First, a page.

US Elections: The Only Game In Town
It's the only game in town. The Stanford-Cal college football Battle for the Axe, of course. It's early Saturday afternoon here in sunny Berkeley and the streets are running red with Stanford supporters - even the florist shops have corsages in either yellow and blue for Cal supporters or red and white for the folks from the South Bay. If they win it again, this will be Stanford's sixth win in a row, so the Cal Bears are hopeful that the odds, at least, this time are on their side.
Over on the the other coast in Tallahassee, Florida, entrepreneurial college students are offering frat house rooms at premium rates to all the media folks still stuck there as the vote recount goes from one side to the other of Blind Justice's scales. The media have been turfed out of hotels so guests with long-held bookings for the big game weekend can move in. And, seizing the moment, creative reporters on the telly are using football analogies to illustrate just how far from each side's goal line the play is currently at.
If Blind Justice's toolkit seems more like a gyroscope than a set of scales to those outside America, it's surprising just how fascinated by and informed the American public is about these events. The local librarian said that practically every book about US Government has been checked out: "It's great. It's getting people to read and maybe more people will vote." He thinks it's likely the federal government will vote an appropriation for all the states to use to update their election systems in the wake of swinging chad syndrome.
A workmate confessed she couldn't wait to get home each evening to switch between CNN and Court TV to keep up with developments. For a nation that went crazy over summer for the 'pick a victim' show "Survivor", the idea of the last two contestants on a desert island having to eat craw and wear hair shirts while they await the arrival of a carrier tortoise with news of who's been voted off is pure entertainment. There's also a real sense of pride that democracy will decide this - the alternatives to democracy being variously presented as dictatorship, as in neighboring Cuba, or bloody insurrection as in some other countries where the US has had to intervene.
But there's also the lingering thought that a good old-fashioned duel would settle this just as fairly. A round of fisticuffs in Las Vegas perhaps? They could draw straws instead of clutching at them. Perhaps a game show format could provide a winner - "Washington Squares" maybe, or "Who Wants to be a Commander in Chief?". As a UC Berkeley law professor said at a recent standing-room-only seminar on these events, maybe not even one in 100,000 legal minds in this country understands what is going on here.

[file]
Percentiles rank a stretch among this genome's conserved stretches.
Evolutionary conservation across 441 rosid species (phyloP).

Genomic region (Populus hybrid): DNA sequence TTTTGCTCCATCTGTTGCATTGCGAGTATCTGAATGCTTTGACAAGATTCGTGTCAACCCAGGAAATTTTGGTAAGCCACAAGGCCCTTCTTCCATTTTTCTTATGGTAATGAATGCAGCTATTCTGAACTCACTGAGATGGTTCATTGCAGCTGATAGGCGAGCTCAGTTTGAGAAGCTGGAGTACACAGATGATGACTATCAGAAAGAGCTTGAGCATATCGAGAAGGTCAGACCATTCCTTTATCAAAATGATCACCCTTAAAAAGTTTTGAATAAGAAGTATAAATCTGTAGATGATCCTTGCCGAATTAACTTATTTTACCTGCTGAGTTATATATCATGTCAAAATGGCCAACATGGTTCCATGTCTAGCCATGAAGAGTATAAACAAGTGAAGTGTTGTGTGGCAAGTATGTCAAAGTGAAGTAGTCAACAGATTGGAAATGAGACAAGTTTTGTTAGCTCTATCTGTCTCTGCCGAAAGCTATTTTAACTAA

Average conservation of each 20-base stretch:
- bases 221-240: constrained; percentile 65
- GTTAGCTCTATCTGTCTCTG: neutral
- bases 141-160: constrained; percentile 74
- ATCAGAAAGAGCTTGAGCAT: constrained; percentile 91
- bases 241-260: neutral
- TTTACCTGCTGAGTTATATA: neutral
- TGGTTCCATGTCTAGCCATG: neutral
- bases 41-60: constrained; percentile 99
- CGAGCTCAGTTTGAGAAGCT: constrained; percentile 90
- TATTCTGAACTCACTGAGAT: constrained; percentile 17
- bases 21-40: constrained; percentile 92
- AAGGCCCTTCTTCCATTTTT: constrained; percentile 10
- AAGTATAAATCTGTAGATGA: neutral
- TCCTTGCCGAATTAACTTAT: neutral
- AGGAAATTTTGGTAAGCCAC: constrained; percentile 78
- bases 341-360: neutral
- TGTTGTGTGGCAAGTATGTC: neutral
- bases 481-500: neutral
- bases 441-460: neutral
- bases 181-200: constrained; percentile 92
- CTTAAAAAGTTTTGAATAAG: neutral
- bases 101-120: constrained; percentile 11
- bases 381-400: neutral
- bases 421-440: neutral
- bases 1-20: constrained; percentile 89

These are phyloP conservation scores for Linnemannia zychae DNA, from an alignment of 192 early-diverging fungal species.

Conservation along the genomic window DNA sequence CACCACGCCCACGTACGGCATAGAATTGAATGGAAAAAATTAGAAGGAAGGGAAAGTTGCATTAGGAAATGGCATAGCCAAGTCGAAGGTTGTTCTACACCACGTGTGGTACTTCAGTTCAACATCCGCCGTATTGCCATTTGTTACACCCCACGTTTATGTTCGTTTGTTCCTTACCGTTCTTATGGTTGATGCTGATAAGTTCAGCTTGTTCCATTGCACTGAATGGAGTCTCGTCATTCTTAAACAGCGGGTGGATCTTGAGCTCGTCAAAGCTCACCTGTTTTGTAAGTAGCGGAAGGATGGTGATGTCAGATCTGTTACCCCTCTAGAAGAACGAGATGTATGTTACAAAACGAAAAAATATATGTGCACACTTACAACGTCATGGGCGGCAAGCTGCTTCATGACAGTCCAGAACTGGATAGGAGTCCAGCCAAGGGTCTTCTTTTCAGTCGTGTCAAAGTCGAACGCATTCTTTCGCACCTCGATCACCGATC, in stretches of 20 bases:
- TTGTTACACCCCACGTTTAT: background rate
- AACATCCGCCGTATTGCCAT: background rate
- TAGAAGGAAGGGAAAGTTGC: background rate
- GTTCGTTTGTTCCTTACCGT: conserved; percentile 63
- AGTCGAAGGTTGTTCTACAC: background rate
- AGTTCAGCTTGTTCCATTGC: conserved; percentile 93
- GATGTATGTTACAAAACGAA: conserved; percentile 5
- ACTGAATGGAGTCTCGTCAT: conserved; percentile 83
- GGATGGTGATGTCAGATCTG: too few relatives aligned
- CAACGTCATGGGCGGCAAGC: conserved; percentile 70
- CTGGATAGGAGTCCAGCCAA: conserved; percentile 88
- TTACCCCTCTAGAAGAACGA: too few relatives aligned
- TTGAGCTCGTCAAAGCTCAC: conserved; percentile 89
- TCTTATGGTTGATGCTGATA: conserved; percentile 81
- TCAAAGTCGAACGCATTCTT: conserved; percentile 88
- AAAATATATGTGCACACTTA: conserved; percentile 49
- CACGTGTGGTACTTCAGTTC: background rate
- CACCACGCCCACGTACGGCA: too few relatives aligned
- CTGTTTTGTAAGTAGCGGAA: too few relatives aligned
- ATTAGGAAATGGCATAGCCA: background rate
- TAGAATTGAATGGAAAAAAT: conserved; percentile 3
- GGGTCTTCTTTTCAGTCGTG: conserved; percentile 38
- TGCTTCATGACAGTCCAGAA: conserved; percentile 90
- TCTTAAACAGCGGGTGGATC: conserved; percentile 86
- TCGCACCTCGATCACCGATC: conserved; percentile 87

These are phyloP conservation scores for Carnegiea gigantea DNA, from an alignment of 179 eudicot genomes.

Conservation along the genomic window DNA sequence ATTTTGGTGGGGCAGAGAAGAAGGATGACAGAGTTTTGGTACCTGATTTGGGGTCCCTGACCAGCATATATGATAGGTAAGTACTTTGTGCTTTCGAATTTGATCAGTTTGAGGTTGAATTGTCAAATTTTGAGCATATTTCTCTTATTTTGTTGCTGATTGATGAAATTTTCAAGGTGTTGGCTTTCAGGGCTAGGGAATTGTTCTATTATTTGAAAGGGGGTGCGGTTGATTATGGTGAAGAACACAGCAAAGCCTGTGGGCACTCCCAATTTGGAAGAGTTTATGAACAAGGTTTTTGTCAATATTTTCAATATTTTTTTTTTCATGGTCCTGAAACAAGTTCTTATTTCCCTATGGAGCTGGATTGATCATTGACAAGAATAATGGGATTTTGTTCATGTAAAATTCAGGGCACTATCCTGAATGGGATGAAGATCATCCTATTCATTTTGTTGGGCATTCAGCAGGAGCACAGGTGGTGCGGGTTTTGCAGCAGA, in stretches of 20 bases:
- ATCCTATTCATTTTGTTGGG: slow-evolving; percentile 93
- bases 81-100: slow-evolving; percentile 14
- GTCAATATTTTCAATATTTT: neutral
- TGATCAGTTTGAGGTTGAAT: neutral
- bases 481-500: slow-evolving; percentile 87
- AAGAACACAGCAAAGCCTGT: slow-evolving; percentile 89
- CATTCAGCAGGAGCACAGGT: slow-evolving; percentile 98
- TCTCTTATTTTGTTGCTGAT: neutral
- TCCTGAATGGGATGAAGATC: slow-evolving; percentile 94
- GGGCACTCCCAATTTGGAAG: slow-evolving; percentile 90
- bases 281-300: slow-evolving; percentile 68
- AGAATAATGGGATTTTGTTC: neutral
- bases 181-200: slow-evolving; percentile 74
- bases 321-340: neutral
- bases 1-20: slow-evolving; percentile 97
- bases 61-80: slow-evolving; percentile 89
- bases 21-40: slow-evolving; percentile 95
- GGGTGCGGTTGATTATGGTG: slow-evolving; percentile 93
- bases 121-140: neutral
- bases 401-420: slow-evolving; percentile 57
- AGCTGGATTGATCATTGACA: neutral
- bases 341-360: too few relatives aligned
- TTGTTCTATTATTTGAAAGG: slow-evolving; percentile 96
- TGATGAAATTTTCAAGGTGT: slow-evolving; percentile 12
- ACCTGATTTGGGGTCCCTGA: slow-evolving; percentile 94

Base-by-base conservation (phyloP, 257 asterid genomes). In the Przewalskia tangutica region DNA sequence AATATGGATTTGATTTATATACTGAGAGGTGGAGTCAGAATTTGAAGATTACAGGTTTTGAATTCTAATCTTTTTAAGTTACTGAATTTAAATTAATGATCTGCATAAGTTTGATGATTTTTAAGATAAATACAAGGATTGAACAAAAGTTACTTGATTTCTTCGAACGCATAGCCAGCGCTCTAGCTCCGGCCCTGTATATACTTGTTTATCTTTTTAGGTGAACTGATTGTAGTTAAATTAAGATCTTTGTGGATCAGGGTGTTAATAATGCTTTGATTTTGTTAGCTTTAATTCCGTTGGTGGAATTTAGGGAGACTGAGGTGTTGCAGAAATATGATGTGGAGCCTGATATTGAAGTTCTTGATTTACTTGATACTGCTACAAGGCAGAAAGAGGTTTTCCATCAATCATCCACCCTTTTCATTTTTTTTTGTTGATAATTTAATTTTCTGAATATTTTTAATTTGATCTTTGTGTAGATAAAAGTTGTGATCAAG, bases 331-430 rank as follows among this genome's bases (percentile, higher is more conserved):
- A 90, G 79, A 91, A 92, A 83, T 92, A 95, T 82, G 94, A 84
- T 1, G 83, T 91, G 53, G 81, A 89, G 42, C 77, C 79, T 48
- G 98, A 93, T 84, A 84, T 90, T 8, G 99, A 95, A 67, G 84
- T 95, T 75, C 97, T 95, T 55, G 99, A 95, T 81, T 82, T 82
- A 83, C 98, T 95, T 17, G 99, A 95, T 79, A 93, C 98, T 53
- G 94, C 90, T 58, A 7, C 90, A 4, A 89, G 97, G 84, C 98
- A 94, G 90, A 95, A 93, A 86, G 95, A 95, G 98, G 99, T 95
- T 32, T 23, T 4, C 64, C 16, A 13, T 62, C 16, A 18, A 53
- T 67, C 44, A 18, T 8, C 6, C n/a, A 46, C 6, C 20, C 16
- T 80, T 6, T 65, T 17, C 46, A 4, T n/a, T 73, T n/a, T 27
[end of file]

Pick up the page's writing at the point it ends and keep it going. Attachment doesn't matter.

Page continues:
Being neither a legal mind nor well-informed I'm free to worry about things that don't even make it to the media. What, I wonder, will happen when the Florida State legislature convenes for its organisation session on November 21? After all, there is a section of the US Code entitled "Determination of controversy as to appointment of electors" that says any state has up until six days before the date fixed for the appointment of all or any of the electors to enact laws providing for its final determination of any controversy or contest concerning the appointment of said electors. Does this mean that before 12 December things could change yet again irrespective of anything the various courts of law determine in the meantime?
Well, I'm blowed if I'm ever gonna find out from the web pages of the Florida legislature because the journals are in PDF format only and I've got a steam-powered Mac with a cocktail straw modem on loan to me and no room to squeeze in the necessary software to read PDF files. There ought to be a law against making information vital to the proper exercise of democracy inaccessible to the people.
Actually I think there is. It's called the Americans with Disabilities Act, and Title II deals with making the programmes, services and activities of State and local government accessible. Visually impaired people and others who rely on software that translates text into the spoken word are essentially denied access to the worldwide web if pages are stored only as PDF files because the software is unable to read them. So even Blind Justice, it would seem, remains in the dark as to what the intentions of Florida's legislature is over the next couple of weeks. And I'll be darned if it isn't that little old Secretary of State's fault since she's the one charged with keeping the records.
In the meantime, there's Thanksgiving. On Wednesday people will be rushing off for the long weekend - Thursday through Sunday - to sit at tables laden with turkey and ham, surrounded by loved and not-so-loved ones on Thursday giving thanks for having survived another year. But please, dear Lord, don't give us another presidential election for another 4 years.
Saturday 18 November PT